Two members have reported recent near misses which might have developed into fires in the laundry room.
A member has reported a near miss which might have developed into a fire in the laundry room. During a weekly inspection of the laundry room, rags and lint twisted together were discovered in the dryer exhaust fan. Further investigation revealed more accumulated lint within the dryer’s outlet exhaust pipe. When the end of the outlet pipe was removed to check the inside, it was found that it was approximately 85% blocked by lint.
Our member’s investigation revealed the following:
- Athough the dryer’s lint filter was in place at the time, the evidence clearly indicates that it hadn’t always been in use, or had been used incorrectly – the correct use and installation, and frequent checking of, lint filters is essential to avoid such potentially hazardous situations;
- Use of ventilation pipes and systems can create traps in which lint accumulates over a period of time, especially if lint traps are not in use or defective – this creates a fire hazard. Such venting systems should be regularly checked to ensure that they are free of obstructions;
- There was no management of change (MoC), risk assessment or forward planning conducted to fully assess the impact of fitting the venting pipe.
Our member took the following actions:
- Immediately removed the outlet exhaust pipe for thorough cleaning and removal of lint;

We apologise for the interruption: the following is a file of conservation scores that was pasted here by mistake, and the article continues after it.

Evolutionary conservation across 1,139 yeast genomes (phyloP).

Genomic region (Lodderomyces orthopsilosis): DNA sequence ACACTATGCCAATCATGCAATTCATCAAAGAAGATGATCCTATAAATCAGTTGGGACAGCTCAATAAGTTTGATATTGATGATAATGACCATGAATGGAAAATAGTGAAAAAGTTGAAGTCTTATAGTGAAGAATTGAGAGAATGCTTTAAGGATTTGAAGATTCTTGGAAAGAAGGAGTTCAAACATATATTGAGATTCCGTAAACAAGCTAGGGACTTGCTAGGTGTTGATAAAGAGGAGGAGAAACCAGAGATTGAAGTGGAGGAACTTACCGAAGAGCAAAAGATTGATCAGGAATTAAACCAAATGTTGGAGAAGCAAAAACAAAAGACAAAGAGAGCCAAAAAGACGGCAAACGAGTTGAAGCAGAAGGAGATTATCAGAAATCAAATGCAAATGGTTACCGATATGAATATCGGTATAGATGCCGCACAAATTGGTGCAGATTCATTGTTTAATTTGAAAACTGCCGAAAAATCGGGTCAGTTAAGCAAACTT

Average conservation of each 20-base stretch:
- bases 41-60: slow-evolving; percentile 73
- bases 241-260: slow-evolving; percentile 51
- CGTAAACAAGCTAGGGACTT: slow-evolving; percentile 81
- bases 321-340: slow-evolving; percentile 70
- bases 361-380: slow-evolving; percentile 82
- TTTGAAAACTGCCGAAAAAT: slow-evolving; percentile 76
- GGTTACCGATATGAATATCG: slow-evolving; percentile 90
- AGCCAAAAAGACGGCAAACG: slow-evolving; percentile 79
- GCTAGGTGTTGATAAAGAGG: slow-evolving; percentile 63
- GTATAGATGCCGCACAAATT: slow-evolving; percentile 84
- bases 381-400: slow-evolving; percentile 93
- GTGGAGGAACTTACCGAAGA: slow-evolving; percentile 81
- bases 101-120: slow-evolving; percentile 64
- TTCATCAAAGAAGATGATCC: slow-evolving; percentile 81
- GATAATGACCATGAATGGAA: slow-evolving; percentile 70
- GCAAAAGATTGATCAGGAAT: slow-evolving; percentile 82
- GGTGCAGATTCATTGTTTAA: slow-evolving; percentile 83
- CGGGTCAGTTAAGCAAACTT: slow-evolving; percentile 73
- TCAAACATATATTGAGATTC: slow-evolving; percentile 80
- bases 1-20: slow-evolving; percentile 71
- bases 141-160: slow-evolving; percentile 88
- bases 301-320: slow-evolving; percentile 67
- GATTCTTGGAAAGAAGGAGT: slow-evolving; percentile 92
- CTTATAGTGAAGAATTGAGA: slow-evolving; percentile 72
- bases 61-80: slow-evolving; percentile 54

- Subsequently, the dryers were relocated to an external area (winch housing) where they could vent directly to atmosphere.
- Routine inspections are important – they exist for a reason. Don’t let ‘checklist’ mentality take over. If the persons involved here hadn’t taken the time to carry out a proper inspection, there could have been an actual fire rather than a near miss;
- Ensure that health and hygiene inspections have the same priority as other safety inspections;
- Take extra care when dealing with tumble dryers with outlet pipe connections – with the permanent connection of a pipe, it is more difficult to identify any blockages or obstructions, and motors are exposed to increased load and overheating. Wherever possible, fitting/use of additional piping should be avoided;
- In this case, the vessel management decided to go beyond checklists – the decision was taken to conduct electrical and cleanness checks in the dryer, going beyond the minimum required.
During a ‘routine’ UK Health & Safety Executive (HSE) inspection, a potentially hazardous condition was observed which could have caused a fire. The vessel master and crew were unaware of the potential consequences of the accumulation of flammable lint inside tumble-drying machines. A small spark, a short circuit or static electricity inside of the machine could have been sufficient enough to start a fire.
Our member provided the following handy graphic which may be of use:
Members may wish to refer to the following incidents (search words: tumble):
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